Giants-Dodgers Preview

It won’t take long for the Los Angeles Dodgers to find out how

their $215 million payroll stacks up against baseball’s elite.

They’ll test it out against the World Series champion San

Francisco Giants on Monday, when former Cy Young Award winner

Clayton Kershaw makes his third straight opening-day start against

Matt Cain.

“They are definitely the team to beat,” Kershaw said of the

Dodgers’ long-time rivals. “We can talk about it until we’re blue

in the face, but until we start winning some games and be in first

place for the majority of the season, there’s really not much we

can say about it.”

The oddsmakers favor the Dodgers to win their first NL West

crown since 2009, but Los Angeles knows its stiffest competition

may come from San Francisco.

“We’re pretty excited to be playing against the World Series

champs, and hopefully we can come out and play the game we know how

to play,” slugger Matt Kemp said. “It is a rivalry, but that’s

more for the fans, not for us. We’re just trying to beat every team

out there.”

Cain is excited to get the opening-day start, regardless of

facing the Dodgers.

“It’d be just as memorable if it was against anybody,” he

said.

The Giants enter the season with two World Series titles in

three years, and they return all their key players.

“I have to feel good about it because they did a good job last

year, they did a great job,” manager Bruce Bochy said. “To have

the same group back, sure, it’s made it easier for us. We knew who

we had and things they could do.”

San Francisco won the season series 10-8 last year and knocked

the Dodgers out of NL wild-card contention in the next-to-the-last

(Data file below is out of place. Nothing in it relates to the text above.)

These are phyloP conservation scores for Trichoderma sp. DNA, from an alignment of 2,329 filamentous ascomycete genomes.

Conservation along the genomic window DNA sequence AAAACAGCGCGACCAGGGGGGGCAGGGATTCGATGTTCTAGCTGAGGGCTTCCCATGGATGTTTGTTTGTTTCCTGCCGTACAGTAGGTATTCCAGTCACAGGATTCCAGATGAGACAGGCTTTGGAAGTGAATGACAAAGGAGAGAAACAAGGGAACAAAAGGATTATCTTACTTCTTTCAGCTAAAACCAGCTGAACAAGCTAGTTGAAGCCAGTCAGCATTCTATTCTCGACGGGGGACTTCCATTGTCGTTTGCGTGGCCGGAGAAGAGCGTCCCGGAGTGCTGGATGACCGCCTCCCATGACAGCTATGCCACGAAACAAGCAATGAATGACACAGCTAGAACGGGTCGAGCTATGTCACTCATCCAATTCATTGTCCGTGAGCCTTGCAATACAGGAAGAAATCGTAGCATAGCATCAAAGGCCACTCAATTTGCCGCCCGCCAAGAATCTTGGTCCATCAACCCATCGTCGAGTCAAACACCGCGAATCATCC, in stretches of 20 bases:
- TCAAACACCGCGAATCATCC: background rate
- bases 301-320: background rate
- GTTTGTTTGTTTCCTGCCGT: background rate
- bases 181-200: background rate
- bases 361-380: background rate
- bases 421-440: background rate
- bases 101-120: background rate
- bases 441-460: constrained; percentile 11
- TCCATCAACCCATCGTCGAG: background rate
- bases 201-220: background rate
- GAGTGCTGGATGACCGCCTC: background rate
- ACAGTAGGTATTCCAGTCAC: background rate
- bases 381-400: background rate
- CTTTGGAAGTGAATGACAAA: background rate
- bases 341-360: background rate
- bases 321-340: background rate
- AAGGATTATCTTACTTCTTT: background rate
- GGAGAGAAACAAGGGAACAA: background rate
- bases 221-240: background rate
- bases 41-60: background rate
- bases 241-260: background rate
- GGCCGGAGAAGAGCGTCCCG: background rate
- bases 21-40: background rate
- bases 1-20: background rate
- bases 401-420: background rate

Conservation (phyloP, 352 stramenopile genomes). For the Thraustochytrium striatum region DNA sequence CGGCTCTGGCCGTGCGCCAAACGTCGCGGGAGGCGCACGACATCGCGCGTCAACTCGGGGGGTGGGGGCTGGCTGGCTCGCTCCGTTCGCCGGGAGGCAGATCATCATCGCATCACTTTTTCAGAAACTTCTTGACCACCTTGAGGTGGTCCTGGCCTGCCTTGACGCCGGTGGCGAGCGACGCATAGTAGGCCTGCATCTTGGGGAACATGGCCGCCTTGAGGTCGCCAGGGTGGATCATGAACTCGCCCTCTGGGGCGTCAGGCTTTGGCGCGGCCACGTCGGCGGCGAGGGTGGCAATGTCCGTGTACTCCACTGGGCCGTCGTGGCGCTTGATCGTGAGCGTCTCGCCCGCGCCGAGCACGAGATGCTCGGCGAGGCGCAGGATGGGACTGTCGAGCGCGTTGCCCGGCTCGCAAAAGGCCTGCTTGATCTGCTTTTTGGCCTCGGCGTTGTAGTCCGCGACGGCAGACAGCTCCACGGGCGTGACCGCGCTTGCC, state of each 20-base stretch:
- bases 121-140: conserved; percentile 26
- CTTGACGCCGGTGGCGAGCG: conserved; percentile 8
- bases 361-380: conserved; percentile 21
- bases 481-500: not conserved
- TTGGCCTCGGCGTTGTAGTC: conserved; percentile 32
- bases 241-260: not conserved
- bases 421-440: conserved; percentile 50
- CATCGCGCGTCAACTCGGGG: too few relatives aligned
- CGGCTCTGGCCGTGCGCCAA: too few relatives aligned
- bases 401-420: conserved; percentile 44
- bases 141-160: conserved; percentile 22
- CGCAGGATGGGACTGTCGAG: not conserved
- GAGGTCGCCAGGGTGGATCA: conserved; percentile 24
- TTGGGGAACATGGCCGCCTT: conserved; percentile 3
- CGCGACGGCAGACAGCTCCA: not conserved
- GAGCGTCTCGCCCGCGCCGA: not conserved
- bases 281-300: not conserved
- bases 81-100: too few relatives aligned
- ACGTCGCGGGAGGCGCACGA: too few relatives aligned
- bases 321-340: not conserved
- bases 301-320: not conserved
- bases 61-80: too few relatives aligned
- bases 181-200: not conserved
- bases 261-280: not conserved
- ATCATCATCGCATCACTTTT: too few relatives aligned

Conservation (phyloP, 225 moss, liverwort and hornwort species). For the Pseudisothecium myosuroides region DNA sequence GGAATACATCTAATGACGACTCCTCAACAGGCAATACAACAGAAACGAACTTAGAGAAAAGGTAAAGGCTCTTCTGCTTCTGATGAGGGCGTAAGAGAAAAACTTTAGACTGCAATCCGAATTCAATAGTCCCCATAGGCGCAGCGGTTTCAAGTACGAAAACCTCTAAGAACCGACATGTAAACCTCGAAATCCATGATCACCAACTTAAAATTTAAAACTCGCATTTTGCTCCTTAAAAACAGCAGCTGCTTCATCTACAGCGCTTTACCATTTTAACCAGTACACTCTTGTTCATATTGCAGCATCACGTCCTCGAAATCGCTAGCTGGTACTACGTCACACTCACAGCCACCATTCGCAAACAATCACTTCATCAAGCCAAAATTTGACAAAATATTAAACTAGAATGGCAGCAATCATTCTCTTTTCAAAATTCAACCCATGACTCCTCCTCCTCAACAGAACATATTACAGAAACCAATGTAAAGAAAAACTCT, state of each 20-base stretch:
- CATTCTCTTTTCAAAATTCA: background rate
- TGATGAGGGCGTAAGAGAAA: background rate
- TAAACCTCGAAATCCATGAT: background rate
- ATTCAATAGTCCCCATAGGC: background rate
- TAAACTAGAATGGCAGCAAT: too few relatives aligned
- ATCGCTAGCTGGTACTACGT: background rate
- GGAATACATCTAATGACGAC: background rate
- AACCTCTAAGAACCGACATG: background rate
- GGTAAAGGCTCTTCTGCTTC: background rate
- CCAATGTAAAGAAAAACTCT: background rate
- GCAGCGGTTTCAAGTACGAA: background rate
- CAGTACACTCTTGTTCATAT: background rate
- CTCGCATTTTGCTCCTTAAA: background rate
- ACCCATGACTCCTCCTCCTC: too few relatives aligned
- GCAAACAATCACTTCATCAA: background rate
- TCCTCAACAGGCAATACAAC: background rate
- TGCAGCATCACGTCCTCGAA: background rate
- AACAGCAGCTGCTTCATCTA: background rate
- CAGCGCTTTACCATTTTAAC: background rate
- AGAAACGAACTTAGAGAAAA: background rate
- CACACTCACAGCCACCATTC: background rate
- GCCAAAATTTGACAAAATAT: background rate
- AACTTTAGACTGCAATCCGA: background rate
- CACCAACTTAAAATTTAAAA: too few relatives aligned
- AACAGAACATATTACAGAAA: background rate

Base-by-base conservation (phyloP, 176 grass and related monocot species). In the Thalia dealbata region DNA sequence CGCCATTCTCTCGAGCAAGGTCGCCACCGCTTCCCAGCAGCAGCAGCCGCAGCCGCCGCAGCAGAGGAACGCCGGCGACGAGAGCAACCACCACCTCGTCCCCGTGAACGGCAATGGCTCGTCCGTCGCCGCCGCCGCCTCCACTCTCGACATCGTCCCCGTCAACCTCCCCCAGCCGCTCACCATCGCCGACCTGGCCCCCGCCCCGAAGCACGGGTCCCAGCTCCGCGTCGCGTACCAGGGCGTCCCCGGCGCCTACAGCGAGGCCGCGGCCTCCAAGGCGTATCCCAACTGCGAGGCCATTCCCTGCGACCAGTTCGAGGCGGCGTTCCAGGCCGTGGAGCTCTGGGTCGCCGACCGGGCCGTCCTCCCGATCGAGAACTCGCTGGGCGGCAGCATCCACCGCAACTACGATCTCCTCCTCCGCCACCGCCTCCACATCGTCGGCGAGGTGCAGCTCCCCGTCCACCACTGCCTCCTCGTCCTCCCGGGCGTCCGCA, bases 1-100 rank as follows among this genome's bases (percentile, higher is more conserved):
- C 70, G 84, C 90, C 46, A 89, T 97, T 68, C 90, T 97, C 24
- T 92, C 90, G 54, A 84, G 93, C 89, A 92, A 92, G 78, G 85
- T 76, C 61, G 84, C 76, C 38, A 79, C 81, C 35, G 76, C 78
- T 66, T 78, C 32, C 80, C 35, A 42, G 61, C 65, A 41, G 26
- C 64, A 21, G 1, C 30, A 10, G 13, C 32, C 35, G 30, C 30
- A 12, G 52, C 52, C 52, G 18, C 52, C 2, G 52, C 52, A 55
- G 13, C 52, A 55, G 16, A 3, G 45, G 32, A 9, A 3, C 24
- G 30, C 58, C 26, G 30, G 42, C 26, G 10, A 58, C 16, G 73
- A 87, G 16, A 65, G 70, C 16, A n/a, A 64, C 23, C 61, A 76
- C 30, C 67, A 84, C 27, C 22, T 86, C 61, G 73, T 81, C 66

game of the regular season.

The Dodgers’ lineup will be missing a key component to start the

season. Shortstop Hanley Ramirez is on the 15-day disabled list,

retroactive to March 22, along with pitchers Chad Billingsley and

Scott Elbert. Pitcher Ted Lilly is on the 15-day DL, retroactive to

March 28.

Ramirez is expected to be out two months while recovering from

right thumb surgery, with Justin Sellers getting the nod as his

replacement.

Carl Crawford, recovering from elbow surgery, will start in left

field for the Dodgers. He’s one of the high-profile players who was

acquired in the middle of last season, along with Adrian Gonzalez,

Ramirez, starter Josh Beckett and closer Brandon League.

“He’s one of the most athletic guys in the game, and it’s good

to have him at the top of the lineup with his combination of speed

and power,” Kemp, who is coming off major shoulder surgery, said

about Crawford. “It’s never fun to face a guy that can take you

deep and steal a base as the first batter of the game.”

It’s the Dodgers’ first season opener under new ownership that

includes Mark Walter, Stan Kasten and Magic Johnson.

While there have been a few updates in Los Angeles – not the

least of which is the $100 million invested into the major leagues’

third-oldest ballpark – the Giants immediately concentrated on not

breaking up their key contributors.

It started with bringing back lefty reliever Jeremy Affeldt on a

three-year contract, then Angel Pagan for four years. Marco

Scutaro, the NL championship MVP, reached agreement on his

three-year deal a day after Pagan got his multiyear deal in

December.

There are so many key returners for the Giants, who pulled off

remarkable rallies in the division series and NL championship

series before a four-game sweep of the Detroit Tigers to capture

another improbable championship.

The Giants on Thursday committed to keeping Bochy around as

well. He and general manager Brian Sabean had their contracts

extended through the 2016 season.

“The glory days of the franchise are now,” Giants President and

CEO Larry Baer said. “I think it’s important to acknowledge that

and pay tribute to the people who have done it, from the general

manager’s office to the manager’s office, to get us where we are

now.”

Buster Posey will look to build on his sensational comeback

season. He surprised most everybody in his first year back after

suffering season-ending leg and ankle injuries in a May 2011

collision at the plate.

“We really didn’t know how much we could use him,” Bochy said.

“With the job that he did winning the Most Valuable Player I’d say

he exceeded what we thought we might have in Buster in 2012 coming

off that injury. The credit goes to him in how hard he worked to

get himself back to that point.”